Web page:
Kelly (She Wears a Red Sox Cap)
Great post! I totally agree with you- sure there ARE bad teachers out there but they are really not the problem with education and I bet there are way more good teachers than bad ones!
I have to work on my own blaming because I sometimes blame parents more than necessary.I know many parents are trying their best but I get frustrated when people blame teachers and I'm like- I'm sorry, who had them for 5 years before me? Who has them every summer/weekend/night? Not me! But you are right, no blaming!
Kathryn from Schoolmarm Style
I wish that I always had the patience to see only the symptoms and possible solutions. I'll try to keep this story in my mind to apply to my hormone infused almost teen students.
I was watching that new school make-over show the other night (not recommended) and someone flippantly said "The entire education system is broken, but we hope that a make-over can help." Then they gave the teachers a lounge with a full living room and kitchen. Since it seems like they never actually go home this seemed pretty generous. I was annoyed to say the least.
I think I've always had it easy as an early childhood person. Unlike the rest of you my job is to focus on each child and what his or her needs are. It makes having the attitude of the teacher you visited much easier because you do not usually have tests breathing down your neck and demanding administrators wanting to know if the kiddos have learned everything yet. I know some early childhood places are like that, but it's really hard not to see each kid for what he or she is and to spend lots of time figuring out how to help them grow into his/her best possible person.
Thanks for talking to us last night in Mr. Chamberlain's class. Technology is good in that we get to hear from people we might never have otherwise and I am so glad we heard from you. You are a wonderful advocate for teachers and little friends and we are glad you are working for us all! Maybe change will come!
Amen!! I wish more people would take the time to come into our classrooms and actually SEE with their own eyes what goes on inside…Thanks for courageously standing up for all of us!
Great post! It has gotten out of hand and is distracting us from more serious issues. Thanks for your perspective.
P.S. I remember those T-shirts well…
Have you seen the trailer for "Waiting for Superman" yet?
I must confess: I am not a teacher.
I am a parent and public librarian.
But may I say that teachers rock? I have loved all of my child's teachers and totally get what a difficult job it is.
I personally think that part of the problem is that children are expected to learn things before their brains are ready – my daughter's fifth grade math textbook/curriculum would be more appropriate for a seventh grader. Is this an issue with teachers? No! It is an issue with textbook developers and school districts who buy texts that aren't developmentally appropriate.
I could be completely wrong about the texts, but I am totally right that teachers are the best!!!!
Amen, Sister. Good Lord. It's like a witch hunt out there! A bunch of hysterical people getting their knickers all twisted up, thinking they know best what a teacher should do. They are going to lose out on some fabulous teachers by burning them out- at the stake!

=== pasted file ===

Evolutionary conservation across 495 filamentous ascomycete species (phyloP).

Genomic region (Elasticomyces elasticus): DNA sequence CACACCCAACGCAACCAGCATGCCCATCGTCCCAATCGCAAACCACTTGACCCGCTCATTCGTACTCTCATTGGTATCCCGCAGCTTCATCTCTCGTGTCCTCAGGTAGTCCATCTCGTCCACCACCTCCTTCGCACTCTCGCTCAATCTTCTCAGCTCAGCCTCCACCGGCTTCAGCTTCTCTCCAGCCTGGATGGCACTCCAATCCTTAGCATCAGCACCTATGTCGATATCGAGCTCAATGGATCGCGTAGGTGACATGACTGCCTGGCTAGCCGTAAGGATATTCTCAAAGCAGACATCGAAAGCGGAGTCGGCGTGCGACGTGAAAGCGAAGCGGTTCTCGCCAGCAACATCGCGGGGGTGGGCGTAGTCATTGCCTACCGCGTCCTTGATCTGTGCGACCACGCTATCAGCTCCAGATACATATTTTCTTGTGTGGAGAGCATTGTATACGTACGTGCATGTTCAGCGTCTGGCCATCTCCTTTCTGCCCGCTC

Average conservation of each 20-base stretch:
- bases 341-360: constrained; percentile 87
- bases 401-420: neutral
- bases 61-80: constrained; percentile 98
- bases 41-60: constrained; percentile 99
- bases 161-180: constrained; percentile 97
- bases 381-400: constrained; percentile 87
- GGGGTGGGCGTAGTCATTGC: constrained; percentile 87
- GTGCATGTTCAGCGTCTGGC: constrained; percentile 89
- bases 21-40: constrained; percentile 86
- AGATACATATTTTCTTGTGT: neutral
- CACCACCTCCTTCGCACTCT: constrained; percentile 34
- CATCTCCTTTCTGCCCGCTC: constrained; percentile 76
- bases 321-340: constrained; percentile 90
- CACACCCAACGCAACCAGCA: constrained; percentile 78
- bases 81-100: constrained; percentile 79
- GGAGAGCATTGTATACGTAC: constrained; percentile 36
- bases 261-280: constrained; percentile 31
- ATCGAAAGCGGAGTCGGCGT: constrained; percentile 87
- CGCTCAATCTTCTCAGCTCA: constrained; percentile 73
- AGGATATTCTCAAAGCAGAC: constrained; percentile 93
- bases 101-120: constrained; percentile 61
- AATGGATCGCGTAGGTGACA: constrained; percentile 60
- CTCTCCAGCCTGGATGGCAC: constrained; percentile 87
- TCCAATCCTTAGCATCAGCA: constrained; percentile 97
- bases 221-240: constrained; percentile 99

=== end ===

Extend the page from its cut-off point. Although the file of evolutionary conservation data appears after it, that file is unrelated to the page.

Just let me teach! Giving weekly assessments to be scanned and stored in the computers of the powers that be is just ridiculous! If I added it all of the time I spend on assessing and grading those mandated assessments I would add years to my life, and get to be able to teach!
Agree wholeheartedly. My administrators ask me to do more and more and more every year, month, and week; most of the "more" detracts from my effectiveness as a teacher. I am spread so thin meeting administrative demands that pull me away from innovative lesson planning, and I am frustrated by constantly hearing teachers blamed for student failure!
I am asked to track student behavior, gather data for RTI, test, test, test without time for reflection or tweaking of instruction, teach an impossible number of content standards to mastery, give up lunches, stay late, attend pointless meetings that serve administrator's power trips with little by way of professional development, provide documentation of my goals (which also require several meetings w/ an administrator in order to be approved, followed up on, and signed off)… and on and on. Kids are pulled out so frequently for interventions, and often during the very subject they are struggling in, that I need a three page schedule just to keep track of all their comings and goings. How does this help students succeed or support more effective teaching?
The pressure is immense to move children forward, and yet I have less and less control over what I am to teach or how I may teach it. I am held accountable for all failures, but none of the successes (Johnny is such a bright child, he'd learn no matter WHO taught him).
When did teachers become the scapegoats for the ills of society? I have students that come to school hungry, homeless, or exhausted from babysitting all night while their single parent worked late to pay the bills. I have children whose parents are in jail. I have children who are devastatingly poor, who don't have books at home, or family cars, or even phones. How am I to overcome ALL of this?
Teaching a child is a shared responsibility. It's time we stop blaming teachers for not being everything to everyone. We can't do it alone, and shouldn't be expected to.